Hi Father Bryan, thanks for visiting my blog. I'm glad to be able to meet a fellow Anglican/Episcopalian in the blog sphere. I briefly looked at your blog archive. You've got a lot of good stuff. Very interesting posts indeed!


Anson (from theoryspace)

Bryan Owen said...

Thanks for checking out my blog, Anson. You've got quite a bit of good stuff over at theoryspace. It's good to make a connection.

Anglo-Papist, I've never met Hauerwas in person, but your friend's experience is something widely reported. One wonders if some of the stories circulating actually happened.

Having said that, Joe, it wouldn't surprise me if the story you've shared is true.

One of my clergy colleagues in another diocese had Hauerwas come to his parish. When asked about his pacifism, Hauerwas replied, "I'm a pacifist because I'm such a violent son of a b****!"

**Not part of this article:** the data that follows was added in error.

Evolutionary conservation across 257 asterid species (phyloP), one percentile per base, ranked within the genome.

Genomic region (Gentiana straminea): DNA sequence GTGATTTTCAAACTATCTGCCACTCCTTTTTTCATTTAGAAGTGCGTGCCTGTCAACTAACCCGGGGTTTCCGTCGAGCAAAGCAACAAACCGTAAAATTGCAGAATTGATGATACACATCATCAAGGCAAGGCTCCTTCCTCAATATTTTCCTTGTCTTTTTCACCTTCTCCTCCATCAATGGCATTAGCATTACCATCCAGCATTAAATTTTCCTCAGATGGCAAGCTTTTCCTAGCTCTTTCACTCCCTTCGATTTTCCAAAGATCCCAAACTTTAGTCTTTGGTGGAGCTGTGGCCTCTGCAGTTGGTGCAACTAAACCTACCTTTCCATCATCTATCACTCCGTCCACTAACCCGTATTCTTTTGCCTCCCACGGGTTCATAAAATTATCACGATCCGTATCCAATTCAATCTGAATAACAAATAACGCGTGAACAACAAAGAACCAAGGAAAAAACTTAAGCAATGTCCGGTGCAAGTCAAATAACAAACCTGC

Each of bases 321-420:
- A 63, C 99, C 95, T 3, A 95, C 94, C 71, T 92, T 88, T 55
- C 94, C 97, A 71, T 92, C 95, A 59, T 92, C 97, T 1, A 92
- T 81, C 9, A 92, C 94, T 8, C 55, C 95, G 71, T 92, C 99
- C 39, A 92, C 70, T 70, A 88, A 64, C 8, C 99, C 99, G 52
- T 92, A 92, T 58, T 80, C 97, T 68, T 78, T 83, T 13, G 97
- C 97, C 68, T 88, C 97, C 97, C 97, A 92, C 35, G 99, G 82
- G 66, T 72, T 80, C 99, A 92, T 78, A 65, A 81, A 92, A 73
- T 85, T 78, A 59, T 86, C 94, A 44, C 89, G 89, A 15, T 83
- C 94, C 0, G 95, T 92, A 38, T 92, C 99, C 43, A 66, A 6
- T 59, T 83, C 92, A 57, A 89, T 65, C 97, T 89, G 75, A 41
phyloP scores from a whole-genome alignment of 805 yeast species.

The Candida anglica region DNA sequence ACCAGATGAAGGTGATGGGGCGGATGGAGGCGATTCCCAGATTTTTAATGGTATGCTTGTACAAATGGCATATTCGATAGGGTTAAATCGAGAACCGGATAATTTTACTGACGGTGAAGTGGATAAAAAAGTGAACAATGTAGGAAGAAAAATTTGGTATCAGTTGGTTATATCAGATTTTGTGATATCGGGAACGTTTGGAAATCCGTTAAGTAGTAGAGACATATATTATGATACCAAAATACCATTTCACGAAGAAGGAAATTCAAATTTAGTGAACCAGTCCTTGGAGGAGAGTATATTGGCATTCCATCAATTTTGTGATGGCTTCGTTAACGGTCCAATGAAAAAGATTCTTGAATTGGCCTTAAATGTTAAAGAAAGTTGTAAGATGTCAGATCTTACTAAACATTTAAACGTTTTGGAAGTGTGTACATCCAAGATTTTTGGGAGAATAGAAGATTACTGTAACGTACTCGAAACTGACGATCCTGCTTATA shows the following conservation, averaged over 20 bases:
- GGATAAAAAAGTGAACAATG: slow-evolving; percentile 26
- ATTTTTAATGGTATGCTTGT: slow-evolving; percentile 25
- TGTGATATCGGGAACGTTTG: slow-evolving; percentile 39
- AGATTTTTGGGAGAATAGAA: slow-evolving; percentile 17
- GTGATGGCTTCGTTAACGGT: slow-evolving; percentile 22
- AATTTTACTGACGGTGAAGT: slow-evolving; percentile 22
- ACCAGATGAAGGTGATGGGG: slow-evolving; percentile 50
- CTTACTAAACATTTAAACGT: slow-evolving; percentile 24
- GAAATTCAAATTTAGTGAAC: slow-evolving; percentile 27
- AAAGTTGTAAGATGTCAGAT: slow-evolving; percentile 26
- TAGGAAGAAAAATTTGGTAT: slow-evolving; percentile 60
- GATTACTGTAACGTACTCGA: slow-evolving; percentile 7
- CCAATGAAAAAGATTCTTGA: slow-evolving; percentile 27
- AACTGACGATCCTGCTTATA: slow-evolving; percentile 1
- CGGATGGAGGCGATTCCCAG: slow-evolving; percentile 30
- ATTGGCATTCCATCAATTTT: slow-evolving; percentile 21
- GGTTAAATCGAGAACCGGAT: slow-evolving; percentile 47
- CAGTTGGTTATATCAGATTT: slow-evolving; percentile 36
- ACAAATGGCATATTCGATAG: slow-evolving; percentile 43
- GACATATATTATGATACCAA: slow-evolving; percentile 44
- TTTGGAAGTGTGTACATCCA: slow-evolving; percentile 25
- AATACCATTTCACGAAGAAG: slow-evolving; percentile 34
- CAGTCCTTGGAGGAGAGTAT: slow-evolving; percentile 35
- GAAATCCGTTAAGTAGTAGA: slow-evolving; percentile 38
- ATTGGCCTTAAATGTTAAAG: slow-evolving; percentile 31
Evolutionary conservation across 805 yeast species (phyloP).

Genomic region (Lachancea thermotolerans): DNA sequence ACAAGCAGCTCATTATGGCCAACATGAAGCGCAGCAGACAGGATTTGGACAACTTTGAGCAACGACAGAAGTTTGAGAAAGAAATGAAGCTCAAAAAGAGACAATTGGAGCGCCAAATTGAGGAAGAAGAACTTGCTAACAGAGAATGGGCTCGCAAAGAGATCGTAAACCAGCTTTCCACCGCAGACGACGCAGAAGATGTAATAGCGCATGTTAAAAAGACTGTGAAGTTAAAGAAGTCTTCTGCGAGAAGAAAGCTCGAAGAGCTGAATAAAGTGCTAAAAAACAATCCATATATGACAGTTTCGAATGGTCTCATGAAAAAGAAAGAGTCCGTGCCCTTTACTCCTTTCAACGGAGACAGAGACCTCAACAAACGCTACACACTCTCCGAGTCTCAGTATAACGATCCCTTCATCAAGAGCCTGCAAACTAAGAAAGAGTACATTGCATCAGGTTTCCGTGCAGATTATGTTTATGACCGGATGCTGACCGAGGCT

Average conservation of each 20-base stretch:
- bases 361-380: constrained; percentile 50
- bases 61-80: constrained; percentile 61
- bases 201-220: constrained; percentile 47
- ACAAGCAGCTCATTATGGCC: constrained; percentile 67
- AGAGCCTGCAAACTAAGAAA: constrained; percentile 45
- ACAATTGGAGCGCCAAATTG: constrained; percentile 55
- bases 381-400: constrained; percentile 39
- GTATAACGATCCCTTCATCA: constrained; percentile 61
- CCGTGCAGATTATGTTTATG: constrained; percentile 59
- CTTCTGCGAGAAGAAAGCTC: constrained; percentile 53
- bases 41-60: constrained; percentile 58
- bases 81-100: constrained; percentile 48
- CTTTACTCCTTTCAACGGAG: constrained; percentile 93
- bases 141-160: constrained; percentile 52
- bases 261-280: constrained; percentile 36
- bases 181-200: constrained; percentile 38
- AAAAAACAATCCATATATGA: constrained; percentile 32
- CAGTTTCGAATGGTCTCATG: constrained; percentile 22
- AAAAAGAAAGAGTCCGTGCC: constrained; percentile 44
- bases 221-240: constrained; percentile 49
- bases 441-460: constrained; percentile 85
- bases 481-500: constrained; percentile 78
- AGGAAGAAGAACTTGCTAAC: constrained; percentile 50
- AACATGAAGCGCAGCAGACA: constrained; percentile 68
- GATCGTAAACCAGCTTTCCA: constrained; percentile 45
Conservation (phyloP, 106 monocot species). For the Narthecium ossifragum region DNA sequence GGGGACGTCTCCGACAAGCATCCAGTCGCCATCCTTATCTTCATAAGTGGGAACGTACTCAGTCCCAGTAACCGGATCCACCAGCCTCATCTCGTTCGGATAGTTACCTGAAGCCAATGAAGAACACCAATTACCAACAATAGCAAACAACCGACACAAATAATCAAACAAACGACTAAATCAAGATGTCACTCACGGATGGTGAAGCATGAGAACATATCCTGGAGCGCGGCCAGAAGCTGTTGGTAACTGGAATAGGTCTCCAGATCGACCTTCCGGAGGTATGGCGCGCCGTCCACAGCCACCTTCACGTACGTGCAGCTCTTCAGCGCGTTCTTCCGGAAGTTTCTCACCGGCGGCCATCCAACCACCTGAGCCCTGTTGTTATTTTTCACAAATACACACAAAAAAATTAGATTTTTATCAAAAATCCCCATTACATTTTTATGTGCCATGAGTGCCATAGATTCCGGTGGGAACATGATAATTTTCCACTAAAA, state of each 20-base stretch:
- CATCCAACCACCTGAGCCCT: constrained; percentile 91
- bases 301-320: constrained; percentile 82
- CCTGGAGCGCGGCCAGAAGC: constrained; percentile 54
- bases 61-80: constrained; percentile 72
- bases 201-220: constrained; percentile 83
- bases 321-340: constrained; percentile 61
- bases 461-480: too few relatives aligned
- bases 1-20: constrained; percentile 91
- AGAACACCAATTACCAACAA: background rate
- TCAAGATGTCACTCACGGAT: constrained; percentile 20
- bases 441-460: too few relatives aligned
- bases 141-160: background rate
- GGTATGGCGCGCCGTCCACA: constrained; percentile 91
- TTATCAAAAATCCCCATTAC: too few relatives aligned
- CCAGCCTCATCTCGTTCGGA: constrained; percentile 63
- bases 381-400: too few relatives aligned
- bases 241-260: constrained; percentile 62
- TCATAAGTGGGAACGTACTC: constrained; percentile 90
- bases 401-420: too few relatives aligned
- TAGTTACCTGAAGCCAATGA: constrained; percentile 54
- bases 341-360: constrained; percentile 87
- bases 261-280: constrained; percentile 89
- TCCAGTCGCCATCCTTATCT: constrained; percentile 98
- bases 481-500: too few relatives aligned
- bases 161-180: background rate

Matt Gunter said...

I'm a big fan of Hauwerwas and appreciate the video. At least I appreciated it at first. As I've reflected on it, I am finding it troubling. This is due not so much to anything that Hauerwas says. Though related, it is not precisely that what he says convicts my own entanglement in the American greed-system.

What bothers me is the thrill of self-righteousness I feel at hearing and recognizing the radical truth of what he articulates all the while living a very comfortable life awash in the affluence of the American middle class.

My wife and I are relatively non-consumerist and give away more than a tithe. We are pro-life pacifists. In spite of this, as Hauerwas says, I can hardly imagine living outside the reality American affluence and greed. I live in the lap of such luxury and security as most people in history and around the world could barely imagine.

So, I listen to and read folk like Hauwerwas and feel a sort of thrill at recognizing something that sounds like the radical call to take up the cross and follow. But I am still a priest in a self-imporatnt church serving a congregation in a fairly affluent suburb and living an altogether comfortable life. So, I wonder - is my appreciation of this video little more than that of a dilettante?